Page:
SSD or i7 Upgrades?

Discussion in 'iMac' started by AppleiBoy, Dec 6, 2011.

  1. AppleiBoy macrumors newbie

    Jul 20, 2011
    Hi all,
    Planning on purchasing an iMac after Christmas as I start uni in Feb. Will be getting a MacBook Air for xmas, but want a greater screen sized/powerful machine at home!

    Anyways, my uses are general really-- iTunes, iPhoto, Safari, emails, with the most intensive task existing as Handbrake video conversations for playing DVD's on my Apple TV.

    Anyways, with this is mine, which would be a better upgrade for the top of the line 21.5"- all purchased through Apple. SSD or i7. Anyone have any light to share on my issue?
  2. SR20DETDOG macrumors regular

    Jan 25, 2011
    Queensland Australia
    Well the i7 will definitely speed up the handbrake conversions over an i5, however, unless you're constantly converting large numbers of DVDs you will probably be better served by the SSD which would speed up a lot of the day to day tasks. Besides, it's not as if the i5 is a slouch.
  3. AppleiBoy thread starter macrumors newbie

    Jul 20, 2011
    Yeah. I am so undecided. I noticed you had an iMac with HDD. How do you find having a Hard drive over SSD? How do you find your i7?
  4. MJL macrumors 6502a

    Jun 25, 2011
    SSD are no more reliable than a mechanical HDD. They make sense in a laptop since being dropped a HDD is more likely to be damaged than a SSD.

    The only thing they make a perceptable difference with is starting / stopping your machine / programs.

    IMHO for a desktop they are not worth their money unless the existing HDD is noisy and you cannot stand the noise.

    FYI: I had the 2010 Mac mini and put in an Intel X25M-G2 80 Gb SSD. I now have the 2011 Mac mini and cannot be bothered putting in a SSD. Once the computer is started and the program is up it makes no difference in execution times. If the money is burning in your pocket then get the faster CPU (you can always change the HDD to a SSD later). I only buy what is necessary, not what is nice to have.
  5. lazybee macrumors member

    Oct 8, 2011
    A recently made SSD will by far give more of a performance boost then the i7. The i7 is only a small margin faster then the i5, and will likely make a negligible difference in handbrake completion times. Go with a SSD. Once you have an opportunity to see how different things run, you will never go back to a hard drive.
  6. AppleiBoy thread starter macrumors newbie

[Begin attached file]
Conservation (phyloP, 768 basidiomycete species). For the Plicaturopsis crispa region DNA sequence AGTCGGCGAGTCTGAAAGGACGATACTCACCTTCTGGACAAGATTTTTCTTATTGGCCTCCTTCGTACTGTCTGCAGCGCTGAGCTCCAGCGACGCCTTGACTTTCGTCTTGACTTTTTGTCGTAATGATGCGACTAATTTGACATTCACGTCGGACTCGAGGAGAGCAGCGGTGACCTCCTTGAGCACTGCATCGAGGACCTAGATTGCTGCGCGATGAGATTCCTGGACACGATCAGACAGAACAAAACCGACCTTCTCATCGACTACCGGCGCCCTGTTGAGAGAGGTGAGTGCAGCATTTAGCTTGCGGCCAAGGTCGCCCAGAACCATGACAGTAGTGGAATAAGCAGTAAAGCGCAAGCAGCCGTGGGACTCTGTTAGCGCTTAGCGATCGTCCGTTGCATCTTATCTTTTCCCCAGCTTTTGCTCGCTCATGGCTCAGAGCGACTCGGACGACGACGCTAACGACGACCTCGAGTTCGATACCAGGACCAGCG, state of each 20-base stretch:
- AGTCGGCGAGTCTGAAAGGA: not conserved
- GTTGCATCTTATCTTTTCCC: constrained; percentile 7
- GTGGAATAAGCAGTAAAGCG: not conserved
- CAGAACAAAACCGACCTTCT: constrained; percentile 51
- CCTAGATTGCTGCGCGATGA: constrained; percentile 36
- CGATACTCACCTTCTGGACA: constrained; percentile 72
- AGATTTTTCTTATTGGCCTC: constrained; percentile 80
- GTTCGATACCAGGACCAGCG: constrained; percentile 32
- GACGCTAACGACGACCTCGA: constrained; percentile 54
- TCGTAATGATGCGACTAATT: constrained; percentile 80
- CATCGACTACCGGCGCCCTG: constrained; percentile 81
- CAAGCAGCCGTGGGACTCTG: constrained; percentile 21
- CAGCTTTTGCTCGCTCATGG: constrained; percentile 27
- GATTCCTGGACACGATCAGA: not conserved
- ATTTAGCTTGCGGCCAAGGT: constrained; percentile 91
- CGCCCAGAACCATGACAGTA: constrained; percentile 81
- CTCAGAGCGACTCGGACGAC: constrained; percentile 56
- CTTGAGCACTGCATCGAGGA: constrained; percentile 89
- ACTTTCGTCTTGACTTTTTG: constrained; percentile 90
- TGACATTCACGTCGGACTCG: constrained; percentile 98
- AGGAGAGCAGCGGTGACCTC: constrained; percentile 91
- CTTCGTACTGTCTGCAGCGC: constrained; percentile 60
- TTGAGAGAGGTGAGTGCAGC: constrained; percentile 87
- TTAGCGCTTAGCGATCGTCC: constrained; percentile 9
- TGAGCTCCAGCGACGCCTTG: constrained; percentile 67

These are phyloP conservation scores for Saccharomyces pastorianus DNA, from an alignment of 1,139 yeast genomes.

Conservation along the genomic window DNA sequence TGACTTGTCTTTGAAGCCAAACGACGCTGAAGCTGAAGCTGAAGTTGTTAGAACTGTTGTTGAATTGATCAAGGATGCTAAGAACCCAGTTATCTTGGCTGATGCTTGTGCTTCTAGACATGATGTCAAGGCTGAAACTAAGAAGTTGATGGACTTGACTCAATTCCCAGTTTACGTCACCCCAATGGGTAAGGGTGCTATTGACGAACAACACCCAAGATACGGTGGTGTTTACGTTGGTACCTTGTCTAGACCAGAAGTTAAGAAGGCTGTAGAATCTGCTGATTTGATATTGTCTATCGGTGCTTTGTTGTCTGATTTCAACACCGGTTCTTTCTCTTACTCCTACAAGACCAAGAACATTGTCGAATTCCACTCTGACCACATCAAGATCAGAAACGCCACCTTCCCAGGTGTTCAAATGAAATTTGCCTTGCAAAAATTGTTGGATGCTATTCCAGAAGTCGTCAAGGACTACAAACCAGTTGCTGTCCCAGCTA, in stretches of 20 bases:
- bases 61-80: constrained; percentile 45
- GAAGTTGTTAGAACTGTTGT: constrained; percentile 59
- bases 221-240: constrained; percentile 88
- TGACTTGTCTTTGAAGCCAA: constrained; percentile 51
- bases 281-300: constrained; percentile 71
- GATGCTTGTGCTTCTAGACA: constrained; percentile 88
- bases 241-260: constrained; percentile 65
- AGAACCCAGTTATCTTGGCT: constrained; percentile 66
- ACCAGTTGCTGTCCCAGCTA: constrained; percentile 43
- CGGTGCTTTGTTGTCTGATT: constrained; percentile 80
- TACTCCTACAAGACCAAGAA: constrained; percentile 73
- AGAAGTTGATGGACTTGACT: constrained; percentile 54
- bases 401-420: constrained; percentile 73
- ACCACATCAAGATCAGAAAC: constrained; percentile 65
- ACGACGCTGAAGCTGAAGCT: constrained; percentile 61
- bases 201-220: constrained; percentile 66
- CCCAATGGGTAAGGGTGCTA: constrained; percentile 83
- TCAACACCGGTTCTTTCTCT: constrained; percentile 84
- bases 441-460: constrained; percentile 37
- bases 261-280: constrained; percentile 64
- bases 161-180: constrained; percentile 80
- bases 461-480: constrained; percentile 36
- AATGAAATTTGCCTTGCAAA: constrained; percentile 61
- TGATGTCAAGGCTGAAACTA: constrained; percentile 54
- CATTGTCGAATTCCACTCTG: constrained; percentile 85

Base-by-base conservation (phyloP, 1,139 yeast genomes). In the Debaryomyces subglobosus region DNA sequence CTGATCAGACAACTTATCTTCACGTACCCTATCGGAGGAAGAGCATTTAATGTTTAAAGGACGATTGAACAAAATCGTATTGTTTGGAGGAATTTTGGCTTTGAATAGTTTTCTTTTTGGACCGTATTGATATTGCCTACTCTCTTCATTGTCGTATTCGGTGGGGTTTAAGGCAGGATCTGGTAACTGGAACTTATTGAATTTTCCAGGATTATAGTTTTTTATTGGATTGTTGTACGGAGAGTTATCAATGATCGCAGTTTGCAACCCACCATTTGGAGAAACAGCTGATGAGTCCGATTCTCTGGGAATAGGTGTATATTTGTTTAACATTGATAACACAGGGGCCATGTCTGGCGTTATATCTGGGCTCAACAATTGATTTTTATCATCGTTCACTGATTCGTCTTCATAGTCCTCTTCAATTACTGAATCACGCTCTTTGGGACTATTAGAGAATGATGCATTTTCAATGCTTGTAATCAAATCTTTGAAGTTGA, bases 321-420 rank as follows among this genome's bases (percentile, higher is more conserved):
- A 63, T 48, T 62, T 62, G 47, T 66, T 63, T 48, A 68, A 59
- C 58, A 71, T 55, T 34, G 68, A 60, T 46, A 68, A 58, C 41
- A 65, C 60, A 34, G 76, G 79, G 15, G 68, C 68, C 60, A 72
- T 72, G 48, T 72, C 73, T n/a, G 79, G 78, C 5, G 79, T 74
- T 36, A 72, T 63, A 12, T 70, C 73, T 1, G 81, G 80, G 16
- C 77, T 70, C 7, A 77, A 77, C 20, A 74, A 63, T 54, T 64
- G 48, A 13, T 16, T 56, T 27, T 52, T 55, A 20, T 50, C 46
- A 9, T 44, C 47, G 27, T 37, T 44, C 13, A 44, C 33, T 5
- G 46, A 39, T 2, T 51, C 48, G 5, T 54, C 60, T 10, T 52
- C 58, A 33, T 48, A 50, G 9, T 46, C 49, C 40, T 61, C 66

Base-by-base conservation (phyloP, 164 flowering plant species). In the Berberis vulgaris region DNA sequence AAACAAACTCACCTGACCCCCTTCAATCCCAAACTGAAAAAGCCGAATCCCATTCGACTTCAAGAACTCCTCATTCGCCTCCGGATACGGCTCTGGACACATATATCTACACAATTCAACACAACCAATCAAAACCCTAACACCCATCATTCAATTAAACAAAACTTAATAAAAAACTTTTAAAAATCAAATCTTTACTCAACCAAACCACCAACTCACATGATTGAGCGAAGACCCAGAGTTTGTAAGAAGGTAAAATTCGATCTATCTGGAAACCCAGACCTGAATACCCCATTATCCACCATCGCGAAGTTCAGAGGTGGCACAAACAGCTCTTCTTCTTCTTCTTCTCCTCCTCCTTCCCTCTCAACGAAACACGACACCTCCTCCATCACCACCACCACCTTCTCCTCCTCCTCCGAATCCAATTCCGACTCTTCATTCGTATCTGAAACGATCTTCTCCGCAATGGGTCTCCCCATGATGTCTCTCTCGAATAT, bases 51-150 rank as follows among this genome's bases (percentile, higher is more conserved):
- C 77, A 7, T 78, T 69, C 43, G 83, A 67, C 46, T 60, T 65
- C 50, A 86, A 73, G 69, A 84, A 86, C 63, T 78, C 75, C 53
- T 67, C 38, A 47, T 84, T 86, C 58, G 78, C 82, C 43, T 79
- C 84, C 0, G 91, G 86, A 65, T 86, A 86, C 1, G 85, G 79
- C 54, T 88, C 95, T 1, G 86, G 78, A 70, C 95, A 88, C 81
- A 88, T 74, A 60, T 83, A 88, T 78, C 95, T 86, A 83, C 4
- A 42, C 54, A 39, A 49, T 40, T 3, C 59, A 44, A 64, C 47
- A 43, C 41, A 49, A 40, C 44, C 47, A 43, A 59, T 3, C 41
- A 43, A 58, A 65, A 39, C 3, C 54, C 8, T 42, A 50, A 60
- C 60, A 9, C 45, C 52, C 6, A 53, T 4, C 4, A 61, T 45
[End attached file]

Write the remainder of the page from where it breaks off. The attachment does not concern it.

Jul 20, 2011
    Thanks for the advice, but I heard it is extremely hard to change the hard drives in the 2011 iMacs? Am I incorrect?
  7. AppleiBoy thread starter macrumors newbie

    Jul 20, 2011
  8. SR20DETDOG macrumors regular

    Jan 25, 2011
    Queensland Australia
    It's kind of hard for me to say. The only computer I've used that had an SSD installed was a Macbook Air that I played around with for 5min in a store, however, the speed in which it opened applications, searched with spotlight etc was incredibly fast compared to my iMac. I don't have a lot of need for an SSD though, I use my iMac to do a lot of 3D rendering often leaving it to render for days and in the near future those days will be turning into weeks. So the i7 was an obvious choice for me.

    I wouldn't say it's extremely hard, though it does involve removing the front glass and screen to get inside and it's pretty cramped once you're in there.

    You could also add an external SSD via Thunderbolt, however, there's not a lot of choice of Thunderbolt externals at the moment and they're all quite expensive.
  9. Santabean2000 macrumors 68000


    Nov 20, 2007
    It is, but there's always the possibility of booting from an external Thunderbolt SSD drive, (when they're more available later).

    I have an i7 iMac (first gen [free replacement for older 24" C2D]) which has HDD only, and also a (2009) 13" MBP with SSD.

    Having used both, a lot, it's a bit painful on the i7 at times with the micro waits. I tend to have a lot of things open, and bounce around a lot, and the 13" kills it over the iMac. Every computer I get in the future will be booting from Solid State.

    Sounds a bit pathetic, but once you get accustomed to the 'instant go' you'll never want to go back, (at least that's how I feel).

    Put it this way, an i7 is all about top speed, where as the SSD is all about acceleration. Most average Joe computer users 'live in the city', so accelerate often, but rarely hit top gear. The pros out there 'live on the racetrack', so of course the i7's high top end makes more sense for them.
  10. leman macrumors G3

    Oct 14, 2008
    This is a misinformation. SSD does not give any performance boost at all. Their speed is beneficial in scenarios where hard disk access is the bottleneck (such as starting programs, reading big databases, paging out, many simultaneous applications trying to access the disk etc.). The SSD won't have any noticeable effect for video encoding because encoding video is slower than writing it to the disk.

    The main benefit of the SSD is that it makes your computing experience much more enjoyable (no slowdowns, instant response and fast application launch).
  11. jonnymo5 macrumors 6502

    Jan 21, 2008
    The HDD is one of the slowest things on your computer so I would boot from an SSD. i7 is faster then i5 but you would only notice that during encoding.

    You might want to consider saving the money for textbooks :) Or a backup drive to safeguard all those school projects.